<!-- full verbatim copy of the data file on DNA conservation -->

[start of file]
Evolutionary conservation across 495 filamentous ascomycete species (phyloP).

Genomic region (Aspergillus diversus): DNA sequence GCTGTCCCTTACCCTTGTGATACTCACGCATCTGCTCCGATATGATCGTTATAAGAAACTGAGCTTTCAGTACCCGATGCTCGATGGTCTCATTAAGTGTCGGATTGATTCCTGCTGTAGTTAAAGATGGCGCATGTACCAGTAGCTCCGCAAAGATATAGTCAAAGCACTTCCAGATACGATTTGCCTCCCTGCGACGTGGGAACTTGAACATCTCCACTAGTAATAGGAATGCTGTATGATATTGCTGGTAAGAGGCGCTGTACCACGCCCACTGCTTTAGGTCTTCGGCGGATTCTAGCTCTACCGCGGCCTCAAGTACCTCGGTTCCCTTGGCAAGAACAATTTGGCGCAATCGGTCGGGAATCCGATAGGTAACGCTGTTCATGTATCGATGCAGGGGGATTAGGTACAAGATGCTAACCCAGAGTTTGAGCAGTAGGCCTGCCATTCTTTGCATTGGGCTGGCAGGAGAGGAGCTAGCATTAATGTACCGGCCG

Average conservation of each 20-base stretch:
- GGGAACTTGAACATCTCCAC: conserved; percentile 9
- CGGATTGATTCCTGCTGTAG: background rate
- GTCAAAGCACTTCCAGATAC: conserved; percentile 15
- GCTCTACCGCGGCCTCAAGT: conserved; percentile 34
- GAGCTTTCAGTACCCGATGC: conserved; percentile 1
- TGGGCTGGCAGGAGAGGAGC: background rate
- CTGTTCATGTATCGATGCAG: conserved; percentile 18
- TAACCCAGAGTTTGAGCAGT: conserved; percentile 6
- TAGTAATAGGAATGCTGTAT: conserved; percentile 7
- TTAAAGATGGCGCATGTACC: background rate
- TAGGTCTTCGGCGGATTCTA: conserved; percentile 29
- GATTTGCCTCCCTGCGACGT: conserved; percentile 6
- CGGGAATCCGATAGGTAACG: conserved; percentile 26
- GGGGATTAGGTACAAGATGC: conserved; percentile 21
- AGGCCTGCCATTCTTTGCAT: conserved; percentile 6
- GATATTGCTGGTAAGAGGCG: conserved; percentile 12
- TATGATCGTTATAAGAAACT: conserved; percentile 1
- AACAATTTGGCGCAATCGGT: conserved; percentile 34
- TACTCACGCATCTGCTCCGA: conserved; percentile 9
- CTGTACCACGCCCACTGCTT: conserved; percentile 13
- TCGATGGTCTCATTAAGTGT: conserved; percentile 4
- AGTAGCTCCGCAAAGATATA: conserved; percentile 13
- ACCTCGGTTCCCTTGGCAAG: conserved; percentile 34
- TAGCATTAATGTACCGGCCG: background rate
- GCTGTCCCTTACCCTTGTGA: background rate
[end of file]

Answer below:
Evolutionary conservation across 495 filamentous ascomycete species (phyloP).

Genomic region (Aspergillus diversus): DNA sequence GCTGTCCCTTACCCTTGTGATACTCACGCATCTGCTCCGATATGATCGTTATAAGAAACTGAGCTTTCAGTACCCGATGCTCGATGGTCTCATTAAGTGTCGGATTGATTCCTGCTGTAGTTAAAGATGGCGCATGTACCAGTAGCTCCGCAAAGATATAGTCAAAGCACTTCCAGATACGATTTGCCTCCCTGCGACGTGGGAACTTGAACATCTCCACTAGTAATAGGAATGCTGTATGATATTGCTGGTAAGAGGCGCTGTACCACGCCCACTGCTTTAGGTCTTCGGCGGATTCTAGCTCTACCGCGGCCTCAAGTACCTCGGTTCCCTTGGCAAGAACAATTTGGCGCAATCGGTCGGGAATCCGATAGGTAACGCTGTTCATGTATCGATGCAGGGGGATTAGGTACAAGATGCTAACCCAGAGTTTGAGCAGTAGGCCTGCCATTCTTTGCATTGGGCTGGCAGGAGAGGAGCTAGCATTAATGTACCGGCCG

Average conservation of each 20-base stretch:
- GGGAACTTGAACATCTCCAC: conserved; percentile 9
- CGGATTGATTCCTGCTGTAG: background rate
- GTCAAAGCACTTCCAGATAC: conserved; percentile 15
- GCTCTACCGCGGCCTCAAGT: conserved; percentile 34
- GAGCTTTCAGTACCCGATGC: conserved; percentile 1
- TGGGCTGGCAGGAGAGGAGC: background rate
- CTGTTCATGTATCGATGCAG: conserved; percentile 18
- TAACCCAGAGTTTGAGCAGT: conserved; percentile 6
- TAGTAATAGGAATGCTGTAT: conserved; percentile 7
- TTAAAGATGGCGCATGTACC: background rate
- TAGGTCTTCGGCGGATTCTA: conserved; percentile 29
- GATTTGCCTCCCTGCGACGT: conserved; percentile 6
- CGGGAATCCGATAGGTAACG: conserved; percentile 26
- GGGGATTAGGTACAAGATGC: conserved; percentile 21
- AGGCCTGCCATTCTTTGCAT: conserved; percentile 6
- GATATTGCTGGTAAGAGGCG: conserved; percentile 12
- TATGATCGTTATAAGAAACT: conserved; percentile 1
- AACAATTTGGCGCAATCGGT: conserved; percentile 34
- TACTCACGCATCTGCTCCGA: conserved; percentile 9
- CTGTACCACGCCCACTGCTT: conserved; percentile 13
- TCGATGGTCTCATTAAGTGT: conserved; percentile 4
- AGTAGCTCCGCAAAGATATA: conserved; percentile 13
- ACCTCGGTTCCCTTGGCAAG: conserved; percentile 34
- TAGCATTAATGTACCGGCCG: background rate
- GCTGTCCCTTACCCTTGTGA: background rate